Spotlight: Artist Giuseppe Pellicano

Dr. Tara Leigh Tappert, the art editor for The Journal of Military Experience’s third volume, and a person as ingratiated with the veteran art community as one can get through her various roles as editor, curator, college instructor, and non-profit leader, recently said that Giuseppe Pellicano was “the real deal” when asked which artists we should put a spotlight on leading up to the release of our next volume.

The staff of Military Experience and the Arts agreed, choosing Giuseppe’s Tea Time as the cover art for the JME 3. Giuseppe served in the United States Army as a medic from 2000-2004, earning the rank of sergeant and doing tours in Germany, Kosovo, and in the continental US. Tea Time is part of what Giuseppe calls his “Grenade Series,” a set of “photographic illustrations of the effects of Post-Traumatic Stress Disorder on soldiers and their families. The grenade symbolizes attempts to reintegrate into civilian life.  It was chosen for its three uses which can be mirrored in those who suffer from PTSD.”

He continues, explaining those “three uses,”

Grenades are used for attack whether in self-defense or offense; they are used to signal for help, and also to provide cover.  Soldiers who suffer from PTSD often become defensive and lash out due to increased anxiety, they may also seek help to find consolation, or in many cases hide their suffering and detach.  It is important to understand their struggles and recognize the battles they continue to face when returning home from conflicts.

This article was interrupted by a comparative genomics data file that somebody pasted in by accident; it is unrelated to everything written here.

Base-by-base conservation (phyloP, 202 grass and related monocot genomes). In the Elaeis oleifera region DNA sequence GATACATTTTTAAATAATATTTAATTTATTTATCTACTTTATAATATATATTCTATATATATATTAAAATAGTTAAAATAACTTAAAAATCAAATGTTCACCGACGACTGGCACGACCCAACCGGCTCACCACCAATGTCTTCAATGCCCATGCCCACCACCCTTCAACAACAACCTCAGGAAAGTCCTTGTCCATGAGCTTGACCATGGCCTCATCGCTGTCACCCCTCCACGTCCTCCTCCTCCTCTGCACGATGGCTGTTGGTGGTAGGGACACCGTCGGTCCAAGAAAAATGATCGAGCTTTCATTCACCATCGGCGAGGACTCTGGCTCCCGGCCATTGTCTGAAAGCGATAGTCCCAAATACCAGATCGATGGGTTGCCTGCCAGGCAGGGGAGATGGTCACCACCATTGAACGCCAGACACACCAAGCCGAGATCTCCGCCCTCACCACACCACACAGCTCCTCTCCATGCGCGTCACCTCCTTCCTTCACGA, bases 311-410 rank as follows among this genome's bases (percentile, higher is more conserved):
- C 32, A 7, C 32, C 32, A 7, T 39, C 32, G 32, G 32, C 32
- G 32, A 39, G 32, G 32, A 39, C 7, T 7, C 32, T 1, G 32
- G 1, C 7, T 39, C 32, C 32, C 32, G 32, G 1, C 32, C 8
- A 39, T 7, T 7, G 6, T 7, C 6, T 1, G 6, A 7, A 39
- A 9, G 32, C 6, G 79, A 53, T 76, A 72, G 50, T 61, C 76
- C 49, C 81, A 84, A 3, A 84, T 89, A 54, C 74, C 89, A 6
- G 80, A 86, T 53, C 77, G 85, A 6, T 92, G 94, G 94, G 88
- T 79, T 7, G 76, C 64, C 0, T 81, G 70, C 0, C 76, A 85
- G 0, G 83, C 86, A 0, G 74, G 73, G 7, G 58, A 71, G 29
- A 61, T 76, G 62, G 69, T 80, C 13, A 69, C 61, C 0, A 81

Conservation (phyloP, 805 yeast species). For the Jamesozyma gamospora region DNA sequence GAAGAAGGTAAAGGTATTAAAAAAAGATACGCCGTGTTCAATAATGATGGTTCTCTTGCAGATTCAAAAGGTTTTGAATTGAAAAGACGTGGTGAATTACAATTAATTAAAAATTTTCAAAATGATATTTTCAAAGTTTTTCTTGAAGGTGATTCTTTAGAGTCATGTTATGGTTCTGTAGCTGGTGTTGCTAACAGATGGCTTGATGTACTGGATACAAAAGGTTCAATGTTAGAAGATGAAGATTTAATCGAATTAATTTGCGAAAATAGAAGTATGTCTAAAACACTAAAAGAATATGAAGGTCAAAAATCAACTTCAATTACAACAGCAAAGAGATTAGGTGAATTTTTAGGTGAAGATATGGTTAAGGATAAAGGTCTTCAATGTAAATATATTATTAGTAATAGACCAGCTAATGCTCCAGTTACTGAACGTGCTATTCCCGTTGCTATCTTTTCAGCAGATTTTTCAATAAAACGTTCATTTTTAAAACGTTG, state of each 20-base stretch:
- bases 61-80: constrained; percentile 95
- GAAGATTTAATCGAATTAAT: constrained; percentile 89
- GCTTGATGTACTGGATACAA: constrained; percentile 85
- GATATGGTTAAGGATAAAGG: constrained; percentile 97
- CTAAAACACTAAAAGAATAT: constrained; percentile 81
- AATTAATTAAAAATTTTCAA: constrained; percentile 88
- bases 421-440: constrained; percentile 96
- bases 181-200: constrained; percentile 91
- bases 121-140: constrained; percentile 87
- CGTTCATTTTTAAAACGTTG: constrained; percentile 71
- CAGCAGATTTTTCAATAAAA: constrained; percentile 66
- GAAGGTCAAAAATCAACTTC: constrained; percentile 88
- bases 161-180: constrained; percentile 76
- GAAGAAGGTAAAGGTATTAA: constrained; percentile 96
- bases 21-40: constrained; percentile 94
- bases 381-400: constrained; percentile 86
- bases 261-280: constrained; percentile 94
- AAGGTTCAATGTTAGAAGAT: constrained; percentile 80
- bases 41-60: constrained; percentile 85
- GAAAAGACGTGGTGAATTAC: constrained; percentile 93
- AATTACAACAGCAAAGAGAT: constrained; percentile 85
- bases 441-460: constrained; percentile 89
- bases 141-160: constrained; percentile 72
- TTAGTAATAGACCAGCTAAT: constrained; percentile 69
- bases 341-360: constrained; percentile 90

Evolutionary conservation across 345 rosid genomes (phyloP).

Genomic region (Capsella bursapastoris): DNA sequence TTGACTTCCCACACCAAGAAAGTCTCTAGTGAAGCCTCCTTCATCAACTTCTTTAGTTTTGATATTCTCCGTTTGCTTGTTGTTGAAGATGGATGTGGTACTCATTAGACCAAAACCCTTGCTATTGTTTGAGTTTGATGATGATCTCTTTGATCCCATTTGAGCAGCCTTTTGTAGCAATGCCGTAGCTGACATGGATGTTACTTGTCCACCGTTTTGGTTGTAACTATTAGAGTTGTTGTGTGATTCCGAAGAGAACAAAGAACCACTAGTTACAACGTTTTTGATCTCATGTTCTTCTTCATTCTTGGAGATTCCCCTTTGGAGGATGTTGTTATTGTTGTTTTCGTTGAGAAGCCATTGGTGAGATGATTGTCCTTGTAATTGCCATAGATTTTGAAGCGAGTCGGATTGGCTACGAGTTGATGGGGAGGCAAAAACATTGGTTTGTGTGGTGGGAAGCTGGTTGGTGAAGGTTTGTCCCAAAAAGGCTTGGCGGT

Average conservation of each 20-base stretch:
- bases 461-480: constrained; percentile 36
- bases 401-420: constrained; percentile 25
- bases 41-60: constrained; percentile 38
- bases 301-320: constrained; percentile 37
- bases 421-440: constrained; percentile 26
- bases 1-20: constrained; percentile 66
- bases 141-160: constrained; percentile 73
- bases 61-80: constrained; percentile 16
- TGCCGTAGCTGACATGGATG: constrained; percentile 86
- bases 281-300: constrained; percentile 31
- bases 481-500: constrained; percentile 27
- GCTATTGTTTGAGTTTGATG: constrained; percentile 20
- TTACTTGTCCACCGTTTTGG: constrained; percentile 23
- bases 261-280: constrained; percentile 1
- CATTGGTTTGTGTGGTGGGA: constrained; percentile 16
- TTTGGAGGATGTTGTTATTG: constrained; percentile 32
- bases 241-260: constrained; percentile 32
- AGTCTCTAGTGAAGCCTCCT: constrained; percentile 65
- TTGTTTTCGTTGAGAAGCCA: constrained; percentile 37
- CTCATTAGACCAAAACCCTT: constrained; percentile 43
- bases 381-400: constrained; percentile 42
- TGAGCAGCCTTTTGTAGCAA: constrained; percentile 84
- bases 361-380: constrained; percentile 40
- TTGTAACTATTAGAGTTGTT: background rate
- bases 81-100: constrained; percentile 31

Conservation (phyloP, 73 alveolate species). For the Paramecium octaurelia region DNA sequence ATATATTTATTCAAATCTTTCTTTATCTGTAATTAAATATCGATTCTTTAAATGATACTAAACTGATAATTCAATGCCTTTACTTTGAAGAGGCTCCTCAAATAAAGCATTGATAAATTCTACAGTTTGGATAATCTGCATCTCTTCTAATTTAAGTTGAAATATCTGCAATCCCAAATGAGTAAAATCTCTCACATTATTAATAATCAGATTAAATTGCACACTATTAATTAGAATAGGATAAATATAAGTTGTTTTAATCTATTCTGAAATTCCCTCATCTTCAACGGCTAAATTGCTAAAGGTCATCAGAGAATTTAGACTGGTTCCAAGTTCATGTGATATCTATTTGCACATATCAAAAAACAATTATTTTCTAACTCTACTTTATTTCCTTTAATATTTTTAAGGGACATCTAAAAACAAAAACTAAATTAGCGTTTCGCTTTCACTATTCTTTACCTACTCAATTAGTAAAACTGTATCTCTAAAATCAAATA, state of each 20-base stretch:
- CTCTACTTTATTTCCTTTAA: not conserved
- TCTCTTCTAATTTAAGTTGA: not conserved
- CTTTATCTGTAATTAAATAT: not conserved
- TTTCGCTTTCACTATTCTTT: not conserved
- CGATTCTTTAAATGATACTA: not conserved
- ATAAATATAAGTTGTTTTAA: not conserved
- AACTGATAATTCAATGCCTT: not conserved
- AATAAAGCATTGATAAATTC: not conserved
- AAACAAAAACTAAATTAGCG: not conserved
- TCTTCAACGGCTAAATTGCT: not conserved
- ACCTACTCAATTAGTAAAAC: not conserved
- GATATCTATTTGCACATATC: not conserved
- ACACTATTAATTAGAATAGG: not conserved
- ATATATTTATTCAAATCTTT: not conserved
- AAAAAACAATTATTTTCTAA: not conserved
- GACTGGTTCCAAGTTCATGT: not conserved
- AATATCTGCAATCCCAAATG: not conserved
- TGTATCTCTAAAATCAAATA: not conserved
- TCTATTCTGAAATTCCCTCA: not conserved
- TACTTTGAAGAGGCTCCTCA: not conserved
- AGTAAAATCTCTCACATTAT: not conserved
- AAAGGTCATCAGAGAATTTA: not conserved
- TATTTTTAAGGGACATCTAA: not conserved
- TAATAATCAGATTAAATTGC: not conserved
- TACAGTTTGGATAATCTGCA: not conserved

Tea Time certainly pops with its vibrant color scheme and deceptively simple imagery. It is the potential the piece has to instruct under scrutiny, however, that made us chose it for the cover. Giuseppe’s work represents the imperative of providing veterans with a venue in which to express themselves, a place in which lessons that can only be given by those who’ve worn the uniform can take place.

Whereas most civilian artists would appropriate the grenade solely as a weapon and means of destruction, Giuseppe’s interpretation approaches the true complexity of post-traumatic experience, one representative of subjectivity and nuance.

Giuseppe’s use of the grenade underscores the cultural gap pervasive between military and civilian cultures. Soldiers see three uses, civilians only one. Similarly, there exists a tendency to treat all cases of mental illness among troops as the same. His use of a little girl evokes a discomfort in the audience that, within the context of a generation that so vocally “supports the troops,” forces them to question its source. Essentially he turns the damaging gaze of the stereotype upon itself, forcing the audience to examine its preconceived notions about veterans and the struggles they face upon returning home.

But that’s just one interpretation…What do you think?

The cover art for the third JME will feature the work "Tea Time" by veteran artist Giuseppe Pellicano. Read more about JME 3's art contributors here.
The cover art for the third JME will feature the work “Tea Time” by veteran artist Giuseppe Pellicano. Read more about JME 3’s art contributors here.

Military Experience and the Arts’s Katt Blackwell-Starnes recently did a Q & A with Giuseppe to learn a little more about his work, motivations, and plans for the future. Here’s what he had to say: